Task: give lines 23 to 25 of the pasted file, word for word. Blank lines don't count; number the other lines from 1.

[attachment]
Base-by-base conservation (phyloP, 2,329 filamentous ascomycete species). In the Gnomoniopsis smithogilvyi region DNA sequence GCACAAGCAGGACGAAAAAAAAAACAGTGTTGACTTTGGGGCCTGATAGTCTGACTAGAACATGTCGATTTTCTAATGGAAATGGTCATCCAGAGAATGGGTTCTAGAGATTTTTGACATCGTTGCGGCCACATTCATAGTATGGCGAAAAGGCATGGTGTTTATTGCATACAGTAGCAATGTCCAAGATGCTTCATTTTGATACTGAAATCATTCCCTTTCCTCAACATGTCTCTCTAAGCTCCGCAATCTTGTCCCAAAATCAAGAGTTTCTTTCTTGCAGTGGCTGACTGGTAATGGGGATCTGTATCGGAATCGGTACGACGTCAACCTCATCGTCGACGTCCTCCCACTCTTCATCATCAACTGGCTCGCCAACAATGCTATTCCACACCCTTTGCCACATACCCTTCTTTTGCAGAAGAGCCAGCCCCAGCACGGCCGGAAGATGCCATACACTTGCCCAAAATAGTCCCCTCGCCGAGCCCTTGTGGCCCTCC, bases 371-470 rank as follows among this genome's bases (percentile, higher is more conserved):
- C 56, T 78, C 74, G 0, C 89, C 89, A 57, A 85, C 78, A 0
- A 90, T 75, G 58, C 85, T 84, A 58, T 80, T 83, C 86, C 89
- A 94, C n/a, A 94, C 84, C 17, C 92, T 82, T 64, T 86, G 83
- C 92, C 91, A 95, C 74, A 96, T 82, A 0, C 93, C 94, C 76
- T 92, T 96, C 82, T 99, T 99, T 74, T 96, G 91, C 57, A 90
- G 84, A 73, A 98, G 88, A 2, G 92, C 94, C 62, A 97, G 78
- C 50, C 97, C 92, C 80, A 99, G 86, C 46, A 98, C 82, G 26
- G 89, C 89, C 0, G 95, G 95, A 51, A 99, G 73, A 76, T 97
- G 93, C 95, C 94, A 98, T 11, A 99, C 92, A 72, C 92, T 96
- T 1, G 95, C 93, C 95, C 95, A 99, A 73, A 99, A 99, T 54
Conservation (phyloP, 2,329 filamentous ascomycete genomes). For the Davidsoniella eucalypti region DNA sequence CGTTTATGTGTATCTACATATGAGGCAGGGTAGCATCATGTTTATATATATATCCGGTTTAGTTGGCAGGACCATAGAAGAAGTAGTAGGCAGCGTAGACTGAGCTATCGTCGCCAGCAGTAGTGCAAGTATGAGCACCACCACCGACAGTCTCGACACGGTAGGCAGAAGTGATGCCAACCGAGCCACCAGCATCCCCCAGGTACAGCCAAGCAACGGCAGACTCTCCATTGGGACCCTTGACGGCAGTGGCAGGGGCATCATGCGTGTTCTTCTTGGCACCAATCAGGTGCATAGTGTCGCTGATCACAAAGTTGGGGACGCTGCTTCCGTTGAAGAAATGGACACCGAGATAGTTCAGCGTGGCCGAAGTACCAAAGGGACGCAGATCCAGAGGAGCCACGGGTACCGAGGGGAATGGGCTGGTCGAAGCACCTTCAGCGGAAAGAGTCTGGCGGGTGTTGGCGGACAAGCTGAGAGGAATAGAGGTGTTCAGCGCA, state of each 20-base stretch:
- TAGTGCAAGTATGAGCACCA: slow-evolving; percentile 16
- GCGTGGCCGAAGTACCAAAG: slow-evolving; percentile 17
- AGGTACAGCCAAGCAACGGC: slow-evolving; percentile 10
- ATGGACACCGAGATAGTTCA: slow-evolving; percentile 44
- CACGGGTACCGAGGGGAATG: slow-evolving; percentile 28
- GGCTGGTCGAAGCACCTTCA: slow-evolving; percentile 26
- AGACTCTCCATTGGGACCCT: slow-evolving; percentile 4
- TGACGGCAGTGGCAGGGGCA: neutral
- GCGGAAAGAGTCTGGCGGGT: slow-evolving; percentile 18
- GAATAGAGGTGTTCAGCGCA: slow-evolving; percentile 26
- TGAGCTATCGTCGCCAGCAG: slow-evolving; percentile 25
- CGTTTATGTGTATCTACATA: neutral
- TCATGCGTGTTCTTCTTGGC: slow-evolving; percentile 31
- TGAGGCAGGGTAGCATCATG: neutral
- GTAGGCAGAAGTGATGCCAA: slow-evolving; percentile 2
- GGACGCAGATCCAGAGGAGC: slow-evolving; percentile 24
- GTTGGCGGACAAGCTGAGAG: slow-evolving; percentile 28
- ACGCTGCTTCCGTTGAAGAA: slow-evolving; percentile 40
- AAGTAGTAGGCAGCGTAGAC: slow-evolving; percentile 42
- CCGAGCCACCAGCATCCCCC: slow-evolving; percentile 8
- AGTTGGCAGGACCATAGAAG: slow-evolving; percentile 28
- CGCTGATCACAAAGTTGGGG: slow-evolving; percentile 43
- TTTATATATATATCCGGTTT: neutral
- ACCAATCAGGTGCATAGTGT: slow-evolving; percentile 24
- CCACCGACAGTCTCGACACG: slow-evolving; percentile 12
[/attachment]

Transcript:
- TGAGCTATCGTCGCCAGCAG: slow-evolving; percentile 25
- CGTTTATGTGTATCTACATA: neutral
- TCATGCGTGTTCTTCTTGGC: slow-evolving; percentile 31